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Pride Month 2021 - A blog from Rod Findlay, our Business Services Director

Pride Month 2021 - A blog from Rod Findlay, our Business Services Director

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To mark the end of this year’s Pride Month, our Business Services Director, Rod Findlay, highlights the vital importance of breaking down the barriers to lesbian, gay, bisexual, transgender and queer (LGBTQ+) participation in cycling activities and events.

Over the past month it’s been fantastic to see so many of our clubs and groups showing their support for Pride Month, with rides taking place in Cornwall, Barnsley, Derbyshire and across the country as part of the #OurPrideRide celebration.

At British Cycling we’re proud to have supported initiatives like Pride Month, Stonewall’s Rainbow Laces campaign and LGBT History Month over recent years. This is because we understand the importance of creating an environment where all riders feel welcomed, supported and at home – this applies to sexuality as well as all other characteristics. And despite the fact that some progress has been made in creating a more inclusive environment, it’s clear that cycling still has some way to travel.

I was recently struck by a feature in Cycling Weekly on the absence of LGBTQ+ riders in the pro-peloton, and in particular this quote from an anonymous rider:

“None of the riders I trained with would be explicitly homophobic in an abusive way. It was just that there was just no space for being open about it.”

It took me back to my school days when a group of six or seven pupils had the courage to come out to their fellow students. That was many years ago and professional cycling should have developed those safe spaces in the intervening years.

We understand that this is a societal challenge, and a particularly strong one for sport as a whole – however that is no excuse for inaction. We also know that this isn’t an issue confined to cycling’s upper echelons, and is one which also impacts LGBTQ+ people on the weekend club run, in our decision-making structures and in our own workforce. I know some people in those groups are comfortable being open, but I’d wager that many more are not.

Next week I’m pleased to say that we will be launching our first long-term diversity and inclusion strategy, which will set out our ambition to embed equality, diversity and inclusion at the very heart of everything we do. We’ve received fantastic support from both the British Cycling Board and our independent External Advisory Group over recent months as we have honed our plans, and we are already hard at work progressing our implementation plans for the first year of the strategy. That includes ongoing diversity and unconscious bias training for colleagues; advertising our vacancies in different locations; and working with Regional Boards to help source diverse candidates for election to regional and national roles this September.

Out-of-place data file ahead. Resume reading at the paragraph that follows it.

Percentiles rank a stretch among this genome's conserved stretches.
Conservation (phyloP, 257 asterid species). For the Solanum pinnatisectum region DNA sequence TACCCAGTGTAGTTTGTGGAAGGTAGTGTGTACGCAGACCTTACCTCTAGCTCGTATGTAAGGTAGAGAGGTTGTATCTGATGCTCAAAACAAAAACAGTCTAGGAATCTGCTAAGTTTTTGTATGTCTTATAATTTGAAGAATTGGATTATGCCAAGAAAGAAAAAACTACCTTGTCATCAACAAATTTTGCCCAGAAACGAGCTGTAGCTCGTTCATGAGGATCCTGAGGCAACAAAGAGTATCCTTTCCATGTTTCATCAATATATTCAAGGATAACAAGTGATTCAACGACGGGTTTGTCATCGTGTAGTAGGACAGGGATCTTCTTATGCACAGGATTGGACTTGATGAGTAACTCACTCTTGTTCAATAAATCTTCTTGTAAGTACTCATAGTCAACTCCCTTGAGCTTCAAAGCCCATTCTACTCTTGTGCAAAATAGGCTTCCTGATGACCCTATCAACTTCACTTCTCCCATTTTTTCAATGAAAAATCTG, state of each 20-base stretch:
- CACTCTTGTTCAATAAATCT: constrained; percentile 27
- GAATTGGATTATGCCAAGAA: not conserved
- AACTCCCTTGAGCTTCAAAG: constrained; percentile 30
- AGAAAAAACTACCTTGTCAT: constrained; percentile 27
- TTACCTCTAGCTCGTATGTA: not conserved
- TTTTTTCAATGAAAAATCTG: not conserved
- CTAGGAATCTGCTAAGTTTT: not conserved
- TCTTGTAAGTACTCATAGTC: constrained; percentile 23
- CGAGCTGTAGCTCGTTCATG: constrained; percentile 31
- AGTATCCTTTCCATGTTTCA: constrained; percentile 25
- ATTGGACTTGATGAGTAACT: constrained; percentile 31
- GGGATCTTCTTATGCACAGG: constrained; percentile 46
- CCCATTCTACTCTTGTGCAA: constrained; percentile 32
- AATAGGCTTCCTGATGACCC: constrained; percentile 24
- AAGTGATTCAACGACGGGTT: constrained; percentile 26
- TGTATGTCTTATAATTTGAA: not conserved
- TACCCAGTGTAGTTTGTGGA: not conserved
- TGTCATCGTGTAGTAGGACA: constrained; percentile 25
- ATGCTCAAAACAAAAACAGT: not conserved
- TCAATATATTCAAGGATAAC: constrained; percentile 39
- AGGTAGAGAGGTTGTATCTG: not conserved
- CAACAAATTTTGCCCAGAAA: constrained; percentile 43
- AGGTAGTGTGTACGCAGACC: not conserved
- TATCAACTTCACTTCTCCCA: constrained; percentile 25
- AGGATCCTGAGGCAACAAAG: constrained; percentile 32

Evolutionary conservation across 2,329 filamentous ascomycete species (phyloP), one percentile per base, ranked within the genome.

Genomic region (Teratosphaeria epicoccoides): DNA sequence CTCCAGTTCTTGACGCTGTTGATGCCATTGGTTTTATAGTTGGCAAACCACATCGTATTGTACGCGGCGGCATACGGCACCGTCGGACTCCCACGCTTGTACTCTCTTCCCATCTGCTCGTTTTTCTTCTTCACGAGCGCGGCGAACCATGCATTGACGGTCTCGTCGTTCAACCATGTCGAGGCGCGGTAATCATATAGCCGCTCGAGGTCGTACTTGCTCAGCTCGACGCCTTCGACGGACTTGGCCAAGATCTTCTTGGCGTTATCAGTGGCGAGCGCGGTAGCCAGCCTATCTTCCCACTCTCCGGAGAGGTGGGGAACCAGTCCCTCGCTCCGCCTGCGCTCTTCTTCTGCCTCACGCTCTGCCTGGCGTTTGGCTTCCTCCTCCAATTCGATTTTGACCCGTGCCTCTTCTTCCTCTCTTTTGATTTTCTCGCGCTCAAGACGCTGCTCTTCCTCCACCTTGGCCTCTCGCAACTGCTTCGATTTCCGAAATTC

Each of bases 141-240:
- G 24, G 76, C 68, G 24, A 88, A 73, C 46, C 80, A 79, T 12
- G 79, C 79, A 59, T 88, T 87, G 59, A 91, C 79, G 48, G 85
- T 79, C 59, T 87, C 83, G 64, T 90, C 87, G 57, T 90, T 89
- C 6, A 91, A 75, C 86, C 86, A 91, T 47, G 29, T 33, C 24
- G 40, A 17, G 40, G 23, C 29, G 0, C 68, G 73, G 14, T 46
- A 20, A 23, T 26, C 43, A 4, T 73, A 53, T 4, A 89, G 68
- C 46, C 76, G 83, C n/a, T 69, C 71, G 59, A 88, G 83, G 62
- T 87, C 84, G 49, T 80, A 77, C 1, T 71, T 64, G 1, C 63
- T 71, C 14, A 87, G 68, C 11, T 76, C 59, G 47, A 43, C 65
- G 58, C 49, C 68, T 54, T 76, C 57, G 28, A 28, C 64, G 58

This is vital work, with many interlinking parts, but our reason for doing it is incredibly clear. We want to create that space of which the rider above speaks. The space for riders to stand on the start line as their full self, without fear of judgement. The space for riders to be open and frank about the barriers they face, and how we can work to overcome them. The space to celebrate the diversity of our sport and activity and how it benefits every single one of us.

Though many will fail to see these barriers or understand their causes, through listening to the LGBTQ+ community we know that there is work to do and we are more committed than ever to breaking those barriers down. Please do get in touch with me or my colleagues if you’d like to discuss those barriers and what we can do to help.

Rod Findlay
Business Services Director, British Cycling